Rajuvula apparently eliminated the last of the Indo-Greek kings, Strato II, around 10 CE, and took his capital city, Sagalamarker.

The Mathura Lion Capital inscriptions attest that Mathura fell under the control of the Sakas. The inscriptions contain references to Kharaosta Kamuio and Aiyasi Kamuia. Yuvaraja Kharostes (Kshatrapa) was the son of Arta as is attested by his own coins. Arta is stated to be brother of King Moga or Maues. Princess Aiyasi Kambojaka, also called Kambojika, was the chief queen of Shaka Mahakshatrapa Rajuvula. Kamboja presence in Mathura is also verified from some verses of epic Mahabharata which are believed to have been composed around this period. This may suggest that Sakas and Kambojas may have jointly ruled over Mathura and Uttar Pradesh. It is revealing that Mahabharata verses only attest the Kambojas and Yavanas as the inhabitants of Mathura, but do not make any reference to the Sakas. Probably, the epic has reckoned the Sakas of Mathura among the Kambojas (Dr J. L. Kamboj) or else have addressed them as Yavanas, unless the Mahabharata verses refer to the previous period of invasion occupation by the Yavanas around 150 BCE.

The Indo-Scythian satraps of Mathura are sometimes called the "Northern Satraps", as opposed to the "Western Satraps" ruling in Gujaratmarker and Malwa. After Rajuvula, several successors are known to have ruled as vassals to the Kushans, such as the "Great Satrap" Kharapallana and the "Satrap" Vanaspara, who are known from an inscription discovered in Sarnathmarker, and dated to the 3rd year of Kanishka (c 130 CE), in which they were paying allegiance to the Kushans.

Mathura served as one of the Kushan Empire's two capitals from the first to the third centuries. The Mathura Museum has the largest collection of redstone sculptures in Asia, depicting many famous Buddha figurines.Fa Hien mentions the city, as a centre of Buddhism about A.D. 400; while his successor Hsuan Tsang, who visited the city in 634 AD, which he mentions as Mot'ulo, and writes that it contained twenty Buddhist monasteries and five Brahmanical temples . Later, he went east to Thanesarmarker, Jalandharmarker in the eastern Punjab, before climbing up to visit predominantly Theravada monasteries in the Kulu valley and turning southward again to Bairatmarker and then Mathura, on the Yamuna rivermarker .

The city was sacked and many of its temples destroyed by Mahmud of Ghazni in 1018 and again by Sikandar Lodhi, who earned the epithet of But Shikan, the destroyer of idols. The Keshav Dev temple was partially destroyed by the Mughal Emperor Aurangzeb, who built the city's Jami Masjid (Friday mosque) on the same site, re-using many of the temple's stones. It was won over from the Mughals by the Jat kings of Bharatpur but subsequently the area was passed on to the Marathas. The main Krishna shrine is presently the Dwarkadeesh temple, built in 1815 by Seth Gokuldas Parikh, Treasurer of Gwaliormarker.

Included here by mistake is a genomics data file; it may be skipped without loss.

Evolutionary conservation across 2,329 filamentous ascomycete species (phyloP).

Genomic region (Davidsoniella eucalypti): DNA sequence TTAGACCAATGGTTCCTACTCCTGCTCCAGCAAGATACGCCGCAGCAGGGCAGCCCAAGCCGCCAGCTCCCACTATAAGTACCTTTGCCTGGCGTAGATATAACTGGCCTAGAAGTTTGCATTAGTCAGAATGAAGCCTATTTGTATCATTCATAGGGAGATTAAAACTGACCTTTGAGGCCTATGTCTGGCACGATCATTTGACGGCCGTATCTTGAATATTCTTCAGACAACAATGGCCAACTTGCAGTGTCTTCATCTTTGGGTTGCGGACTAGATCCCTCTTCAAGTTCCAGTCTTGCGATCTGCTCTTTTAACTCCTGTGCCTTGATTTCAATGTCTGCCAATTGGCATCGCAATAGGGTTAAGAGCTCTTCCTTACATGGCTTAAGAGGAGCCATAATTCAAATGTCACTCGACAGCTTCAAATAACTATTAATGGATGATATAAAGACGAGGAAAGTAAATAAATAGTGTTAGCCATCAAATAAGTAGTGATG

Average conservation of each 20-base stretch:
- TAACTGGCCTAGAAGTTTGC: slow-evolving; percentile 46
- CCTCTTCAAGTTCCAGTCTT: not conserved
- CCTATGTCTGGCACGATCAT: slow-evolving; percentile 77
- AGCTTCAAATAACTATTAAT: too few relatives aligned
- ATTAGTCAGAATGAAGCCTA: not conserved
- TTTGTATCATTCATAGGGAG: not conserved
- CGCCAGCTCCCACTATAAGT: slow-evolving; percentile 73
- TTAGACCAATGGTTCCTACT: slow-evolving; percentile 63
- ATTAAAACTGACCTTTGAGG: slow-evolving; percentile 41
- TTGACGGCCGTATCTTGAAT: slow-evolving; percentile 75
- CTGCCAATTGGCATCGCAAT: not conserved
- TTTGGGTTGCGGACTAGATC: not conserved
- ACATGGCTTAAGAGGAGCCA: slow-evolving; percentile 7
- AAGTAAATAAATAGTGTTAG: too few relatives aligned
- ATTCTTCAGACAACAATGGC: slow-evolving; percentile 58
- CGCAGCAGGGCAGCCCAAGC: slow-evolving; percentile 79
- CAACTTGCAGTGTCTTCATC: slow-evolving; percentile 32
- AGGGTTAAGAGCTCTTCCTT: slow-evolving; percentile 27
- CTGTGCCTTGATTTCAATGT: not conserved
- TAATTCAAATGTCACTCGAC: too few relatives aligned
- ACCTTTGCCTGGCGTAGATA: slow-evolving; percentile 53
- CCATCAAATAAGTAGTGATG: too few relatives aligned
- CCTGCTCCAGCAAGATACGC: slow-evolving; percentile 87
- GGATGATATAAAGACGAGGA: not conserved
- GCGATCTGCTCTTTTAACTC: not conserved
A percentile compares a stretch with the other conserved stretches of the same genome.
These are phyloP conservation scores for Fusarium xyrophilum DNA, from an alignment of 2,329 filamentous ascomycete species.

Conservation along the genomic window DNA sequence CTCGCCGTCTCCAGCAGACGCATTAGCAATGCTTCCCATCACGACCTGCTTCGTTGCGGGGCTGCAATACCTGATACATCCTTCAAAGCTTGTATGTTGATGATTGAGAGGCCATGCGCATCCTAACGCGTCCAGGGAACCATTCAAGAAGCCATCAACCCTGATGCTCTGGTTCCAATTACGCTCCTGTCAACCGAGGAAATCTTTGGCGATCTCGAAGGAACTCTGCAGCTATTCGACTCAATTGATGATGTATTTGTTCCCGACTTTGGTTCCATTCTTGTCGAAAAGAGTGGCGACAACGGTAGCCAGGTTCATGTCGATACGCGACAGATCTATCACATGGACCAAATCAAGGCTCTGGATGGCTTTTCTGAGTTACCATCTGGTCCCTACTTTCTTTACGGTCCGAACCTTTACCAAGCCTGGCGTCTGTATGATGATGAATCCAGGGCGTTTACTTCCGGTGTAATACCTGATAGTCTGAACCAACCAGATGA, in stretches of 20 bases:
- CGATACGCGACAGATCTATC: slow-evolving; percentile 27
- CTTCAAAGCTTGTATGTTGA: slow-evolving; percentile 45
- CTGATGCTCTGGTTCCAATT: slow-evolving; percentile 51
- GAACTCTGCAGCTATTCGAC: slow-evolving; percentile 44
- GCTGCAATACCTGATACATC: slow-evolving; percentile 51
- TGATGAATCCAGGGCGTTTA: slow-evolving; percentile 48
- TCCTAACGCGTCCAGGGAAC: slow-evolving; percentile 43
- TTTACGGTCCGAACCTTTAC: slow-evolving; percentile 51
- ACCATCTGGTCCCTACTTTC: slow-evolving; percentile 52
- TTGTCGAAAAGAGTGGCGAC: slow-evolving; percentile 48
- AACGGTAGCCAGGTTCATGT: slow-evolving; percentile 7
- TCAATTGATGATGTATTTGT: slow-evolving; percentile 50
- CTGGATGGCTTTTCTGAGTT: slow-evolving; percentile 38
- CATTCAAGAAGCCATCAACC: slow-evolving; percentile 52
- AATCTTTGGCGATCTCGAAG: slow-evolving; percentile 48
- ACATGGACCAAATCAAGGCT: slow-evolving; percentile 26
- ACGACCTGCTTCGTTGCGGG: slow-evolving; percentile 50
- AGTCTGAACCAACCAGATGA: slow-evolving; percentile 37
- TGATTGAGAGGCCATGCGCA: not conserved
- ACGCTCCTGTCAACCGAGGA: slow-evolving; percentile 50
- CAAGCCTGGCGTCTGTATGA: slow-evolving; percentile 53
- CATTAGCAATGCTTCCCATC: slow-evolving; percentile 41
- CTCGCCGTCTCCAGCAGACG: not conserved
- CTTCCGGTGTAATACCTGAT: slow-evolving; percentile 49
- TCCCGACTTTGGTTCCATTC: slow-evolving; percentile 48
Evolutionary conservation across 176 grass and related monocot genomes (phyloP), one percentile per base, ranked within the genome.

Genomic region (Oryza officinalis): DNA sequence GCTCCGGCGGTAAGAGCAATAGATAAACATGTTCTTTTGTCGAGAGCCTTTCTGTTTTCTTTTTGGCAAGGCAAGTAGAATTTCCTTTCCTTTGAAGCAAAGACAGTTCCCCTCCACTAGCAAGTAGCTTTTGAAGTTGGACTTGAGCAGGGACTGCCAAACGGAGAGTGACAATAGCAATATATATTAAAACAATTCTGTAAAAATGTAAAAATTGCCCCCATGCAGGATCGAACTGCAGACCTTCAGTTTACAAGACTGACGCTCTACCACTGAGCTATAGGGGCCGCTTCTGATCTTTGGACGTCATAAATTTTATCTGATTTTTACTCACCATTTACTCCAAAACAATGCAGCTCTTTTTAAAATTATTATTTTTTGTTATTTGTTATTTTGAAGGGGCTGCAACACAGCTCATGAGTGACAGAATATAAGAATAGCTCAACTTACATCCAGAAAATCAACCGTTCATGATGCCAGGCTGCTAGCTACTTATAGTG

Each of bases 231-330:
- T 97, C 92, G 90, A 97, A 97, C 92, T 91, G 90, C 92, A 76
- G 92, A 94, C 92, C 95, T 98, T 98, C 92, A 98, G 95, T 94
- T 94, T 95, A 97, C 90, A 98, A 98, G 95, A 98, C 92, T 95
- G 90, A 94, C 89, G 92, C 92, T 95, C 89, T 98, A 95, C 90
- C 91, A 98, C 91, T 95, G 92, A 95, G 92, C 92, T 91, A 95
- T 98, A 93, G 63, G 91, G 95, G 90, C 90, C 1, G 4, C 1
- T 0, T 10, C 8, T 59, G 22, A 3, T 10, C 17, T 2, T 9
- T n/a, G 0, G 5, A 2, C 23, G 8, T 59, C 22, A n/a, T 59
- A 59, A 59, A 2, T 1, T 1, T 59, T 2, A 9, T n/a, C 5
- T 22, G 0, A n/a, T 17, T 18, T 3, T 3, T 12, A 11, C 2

Geography

Location:Mathura (27.28 N, 77.41 E) is a district headquarter in the Uttar Pradesh state of India. It is located 145 km south of the national capital New Delhi and 50 km north of the city of Taj Mahal, Agra. District Aligarh is on the east and the Rajasthan district of Bharatpur is to the west.

Area:Geographical Area: 3329.4 km²

Administration:

District Mathura is divided in 3 tehsiles and 10 blocks for administrative purposes.

A: Tehsil: Chatta

1. Nandgaon

2. Chhata

3. Chaumuhan[36443]

4. Kosi Kalan

B: Tehsil: Mathura

4. Goverdhan

5. Mathura

6. Farah

7. Baldeo

C: Tehsil: Mant

8. Mant

9. Naujhil

10. Raya, Uttar Pradeshmarker

Mathura is located at . It has an average elevation of 174 metres (570 feet).

Demographics

 India census, Mathura had a population of 298,827. Males constitute 53% of the population and females 47%. Mathura has an average literacy rate of 72%, higher than the national average of 59.5%: male literacy is 71%, and female literacy is 73%. In Mathura, 14% of the population is under 6 years of age.


Transportation

Rail - Mathura is well connected by train from major cities in India. City is served by three stations, Mathura Jn being the biggest one connecting to West, North and Southern India. Mathura Cantt connects to eastern Uttar Pradesh. Bhooteshwar serves for local trains for Delhimarker, Agramarker and Alwarmarker. Another station Krishnajanmabhoomi connects to Vrindavanmarker via rail bus.